“All are invited to draw nearer to God by coming forward at the distribution of Holy Communion. For baptized Christians of all ages this is a moment to enjoy the true presence of Jesus Christ in the consecrated bread & wine – the “holy food & drink of new and unending life in Him.” If not receiving the sacrament, for any reason, simply cross your arms over your chest to receive God’s blessing from the priest. If receiving, stand or kneel at the rail and accept the wafer in the flattened palm of your hand (gluten-free is available on request); then, guide the cup to your lips by lightly holding its base. Young children should stand on the kneeler. If coming forward is too difficult physically, signal an usher; the Eucharistic Ministers will happily come to you. Curious about baptism for you or your child(ren)? Mention it to a priest; we’d be delighted to make plans with you for this rite of full initiation into Christ’s Body the Church!”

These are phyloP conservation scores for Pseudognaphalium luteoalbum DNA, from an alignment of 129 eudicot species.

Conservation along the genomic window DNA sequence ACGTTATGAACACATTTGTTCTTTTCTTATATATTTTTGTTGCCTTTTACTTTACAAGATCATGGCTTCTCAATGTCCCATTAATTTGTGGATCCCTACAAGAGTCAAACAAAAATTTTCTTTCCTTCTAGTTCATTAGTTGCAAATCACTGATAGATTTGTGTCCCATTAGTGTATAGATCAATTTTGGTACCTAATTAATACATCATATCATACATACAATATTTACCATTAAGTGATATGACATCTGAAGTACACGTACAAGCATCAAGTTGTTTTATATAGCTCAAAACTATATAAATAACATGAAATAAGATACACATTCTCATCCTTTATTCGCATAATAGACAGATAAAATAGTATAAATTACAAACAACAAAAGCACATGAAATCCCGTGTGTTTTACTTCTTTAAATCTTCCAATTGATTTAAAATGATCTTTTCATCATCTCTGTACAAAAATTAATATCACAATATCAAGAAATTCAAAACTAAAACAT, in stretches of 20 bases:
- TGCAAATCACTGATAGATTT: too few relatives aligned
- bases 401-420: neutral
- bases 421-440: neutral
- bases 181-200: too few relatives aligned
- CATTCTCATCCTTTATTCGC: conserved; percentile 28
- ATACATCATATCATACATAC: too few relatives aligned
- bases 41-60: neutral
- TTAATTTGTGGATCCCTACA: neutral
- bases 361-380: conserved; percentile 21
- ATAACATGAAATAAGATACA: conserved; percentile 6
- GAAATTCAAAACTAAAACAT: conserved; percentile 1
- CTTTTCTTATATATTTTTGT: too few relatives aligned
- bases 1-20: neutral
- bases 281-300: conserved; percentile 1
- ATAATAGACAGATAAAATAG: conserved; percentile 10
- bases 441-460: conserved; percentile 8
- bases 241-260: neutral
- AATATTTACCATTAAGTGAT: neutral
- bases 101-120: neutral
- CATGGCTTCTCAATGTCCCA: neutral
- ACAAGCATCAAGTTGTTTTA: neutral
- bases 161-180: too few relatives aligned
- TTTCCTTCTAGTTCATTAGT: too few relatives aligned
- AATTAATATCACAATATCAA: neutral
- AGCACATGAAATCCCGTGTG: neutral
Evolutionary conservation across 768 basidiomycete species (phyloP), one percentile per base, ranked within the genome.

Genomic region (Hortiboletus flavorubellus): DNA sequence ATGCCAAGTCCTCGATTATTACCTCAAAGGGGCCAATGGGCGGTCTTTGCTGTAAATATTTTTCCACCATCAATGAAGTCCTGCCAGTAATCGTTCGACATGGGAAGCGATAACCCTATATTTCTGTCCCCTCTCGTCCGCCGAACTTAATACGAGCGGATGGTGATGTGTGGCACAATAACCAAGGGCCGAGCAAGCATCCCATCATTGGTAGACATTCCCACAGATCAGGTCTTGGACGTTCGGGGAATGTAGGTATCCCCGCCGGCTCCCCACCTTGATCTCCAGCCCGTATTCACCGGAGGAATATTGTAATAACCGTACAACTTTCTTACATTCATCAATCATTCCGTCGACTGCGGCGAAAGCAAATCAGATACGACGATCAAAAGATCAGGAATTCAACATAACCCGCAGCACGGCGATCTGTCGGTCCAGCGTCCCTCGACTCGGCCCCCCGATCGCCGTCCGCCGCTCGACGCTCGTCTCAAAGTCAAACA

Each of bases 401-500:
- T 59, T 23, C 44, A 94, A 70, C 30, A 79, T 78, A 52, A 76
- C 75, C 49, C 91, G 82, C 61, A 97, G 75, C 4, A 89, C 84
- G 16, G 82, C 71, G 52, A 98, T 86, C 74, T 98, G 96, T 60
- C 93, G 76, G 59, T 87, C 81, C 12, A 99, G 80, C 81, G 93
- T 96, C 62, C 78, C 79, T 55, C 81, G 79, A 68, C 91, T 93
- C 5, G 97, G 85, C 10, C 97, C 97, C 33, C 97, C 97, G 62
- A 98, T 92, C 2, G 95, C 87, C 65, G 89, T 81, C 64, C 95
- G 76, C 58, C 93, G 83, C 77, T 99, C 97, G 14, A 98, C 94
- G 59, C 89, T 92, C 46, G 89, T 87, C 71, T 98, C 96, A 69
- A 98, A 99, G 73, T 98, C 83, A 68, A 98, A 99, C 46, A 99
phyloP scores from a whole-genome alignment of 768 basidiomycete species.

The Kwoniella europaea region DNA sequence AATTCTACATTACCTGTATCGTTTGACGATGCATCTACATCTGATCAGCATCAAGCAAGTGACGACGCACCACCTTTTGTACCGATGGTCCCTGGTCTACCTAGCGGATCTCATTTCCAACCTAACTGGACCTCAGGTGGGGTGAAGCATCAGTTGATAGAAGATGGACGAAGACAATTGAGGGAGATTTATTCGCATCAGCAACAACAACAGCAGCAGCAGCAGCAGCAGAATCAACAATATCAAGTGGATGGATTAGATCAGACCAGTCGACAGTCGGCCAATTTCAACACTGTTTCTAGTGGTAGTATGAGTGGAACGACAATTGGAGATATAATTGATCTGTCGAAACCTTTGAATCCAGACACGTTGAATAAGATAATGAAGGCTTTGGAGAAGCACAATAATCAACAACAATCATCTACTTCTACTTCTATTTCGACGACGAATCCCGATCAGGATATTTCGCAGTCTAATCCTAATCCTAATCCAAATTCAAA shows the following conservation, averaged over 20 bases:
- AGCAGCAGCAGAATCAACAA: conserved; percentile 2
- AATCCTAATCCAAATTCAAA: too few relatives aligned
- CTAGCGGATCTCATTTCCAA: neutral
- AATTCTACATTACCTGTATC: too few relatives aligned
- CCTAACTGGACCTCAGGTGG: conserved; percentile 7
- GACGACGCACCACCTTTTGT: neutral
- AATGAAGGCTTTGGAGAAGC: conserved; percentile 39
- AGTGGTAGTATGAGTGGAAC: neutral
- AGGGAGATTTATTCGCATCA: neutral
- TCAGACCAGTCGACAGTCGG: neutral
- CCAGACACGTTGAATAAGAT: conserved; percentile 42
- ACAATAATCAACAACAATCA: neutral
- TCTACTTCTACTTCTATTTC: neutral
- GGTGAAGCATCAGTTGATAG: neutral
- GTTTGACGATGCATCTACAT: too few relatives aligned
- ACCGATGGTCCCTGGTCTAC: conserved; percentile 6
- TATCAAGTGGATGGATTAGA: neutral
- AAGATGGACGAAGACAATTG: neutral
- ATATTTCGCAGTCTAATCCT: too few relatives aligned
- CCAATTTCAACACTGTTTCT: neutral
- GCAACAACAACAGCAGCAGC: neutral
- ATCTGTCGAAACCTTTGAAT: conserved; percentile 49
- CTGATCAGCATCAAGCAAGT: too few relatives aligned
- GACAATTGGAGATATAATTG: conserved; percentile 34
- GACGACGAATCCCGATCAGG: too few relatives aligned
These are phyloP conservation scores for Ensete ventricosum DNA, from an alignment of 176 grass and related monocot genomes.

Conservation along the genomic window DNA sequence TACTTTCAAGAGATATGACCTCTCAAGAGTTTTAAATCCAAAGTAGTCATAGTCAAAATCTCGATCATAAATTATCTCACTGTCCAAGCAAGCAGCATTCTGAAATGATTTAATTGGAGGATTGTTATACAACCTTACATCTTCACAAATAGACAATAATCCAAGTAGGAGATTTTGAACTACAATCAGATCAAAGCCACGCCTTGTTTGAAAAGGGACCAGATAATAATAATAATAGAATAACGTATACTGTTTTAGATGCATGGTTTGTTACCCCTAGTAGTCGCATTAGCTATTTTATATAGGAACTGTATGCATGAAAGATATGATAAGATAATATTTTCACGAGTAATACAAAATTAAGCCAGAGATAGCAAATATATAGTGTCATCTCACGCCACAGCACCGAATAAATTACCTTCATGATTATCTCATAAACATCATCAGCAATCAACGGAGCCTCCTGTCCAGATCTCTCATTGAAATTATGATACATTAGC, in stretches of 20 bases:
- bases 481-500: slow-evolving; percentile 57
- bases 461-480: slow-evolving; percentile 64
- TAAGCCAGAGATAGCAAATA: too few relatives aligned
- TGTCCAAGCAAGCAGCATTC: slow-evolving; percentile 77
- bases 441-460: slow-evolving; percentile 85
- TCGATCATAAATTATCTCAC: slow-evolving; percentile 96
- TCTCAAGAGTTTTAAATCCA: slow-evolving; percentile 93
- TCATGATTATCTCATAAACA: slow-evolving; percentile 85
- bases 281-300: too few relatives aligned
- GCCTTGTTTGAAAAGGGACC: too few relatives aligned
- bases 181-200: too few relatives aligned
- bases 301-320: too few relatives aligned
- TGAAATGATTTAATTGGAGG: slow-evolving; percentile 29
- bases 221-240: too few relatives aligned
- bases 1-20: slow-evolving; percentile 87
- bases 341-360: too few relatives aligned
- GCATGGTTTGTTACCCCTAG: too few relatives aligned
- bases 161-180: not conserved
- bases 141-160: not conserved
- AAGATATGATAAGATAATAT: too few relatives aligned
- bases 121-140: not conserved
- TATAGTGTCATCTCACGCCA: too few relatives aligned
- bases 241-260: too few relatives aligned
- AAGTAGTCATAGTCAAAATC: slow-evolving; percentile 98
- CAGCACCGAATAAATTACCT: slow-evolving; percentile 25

2. Thanks very, very much for this and your other narrative-style posts, Grace. I’m just now getting into reading some of them (where does the time go?) and finding them very helpful as to the *how* of what transpired at GC78. For theological reasons – and of course the implications of them in the real lives of real people – I’m still struggling to understand the logic & helpfulness of CWOB (and I do think that’s the more appropriate name, for now). The only logic I’m finding/hearing so far is that of the liturgy itself, i.e. the desire not to leave out anyone from any piece of it. I found Bp. Briedenthal’s words you quote very powerful, esp. “We have to learn to be open to the stranger away from our own turf.” I wonder whether focusing too intently on who is allowed to receive the holy food & drink could be yet another form of navel-gazing, of obsessing over hospitality, of thinking that tweaking the things we do *inside* the doors, particularly worship, is what will invite more people into discipleship (and grow/save the Church from shrinking away to nothing?). I’m in a healthy parish that has *very* few visitors. I’m not sure tweaking the liturgy specifically to welcome them (though I do plenty of that with written communication) is the best way to make new disciples. I’m trying to encourage my folks to think “outside the (bldg.) box” about how we can reach out in the community, give our gifts, make new neighbors, build relationships, and perhaps see some new disciples join our ranks because of who they found us, as an active community of faith, to be. Given this perspective, I’d certainly love to hear more about the discernment process your prior parish went through; what it led to, etc. Had seen you in the Connecting with so many adult baptisms & confirmands & was already curious about how you managed that: now I want to talk about the invitation for any to be baptized on the spot (knowing Bp. Wright does this, too). Now *that* is something I could see as a compromise position for me. Heck, maybe I’ll even try it this Sunday at our scheduled infant baptism! Thanks, again… -Edwin+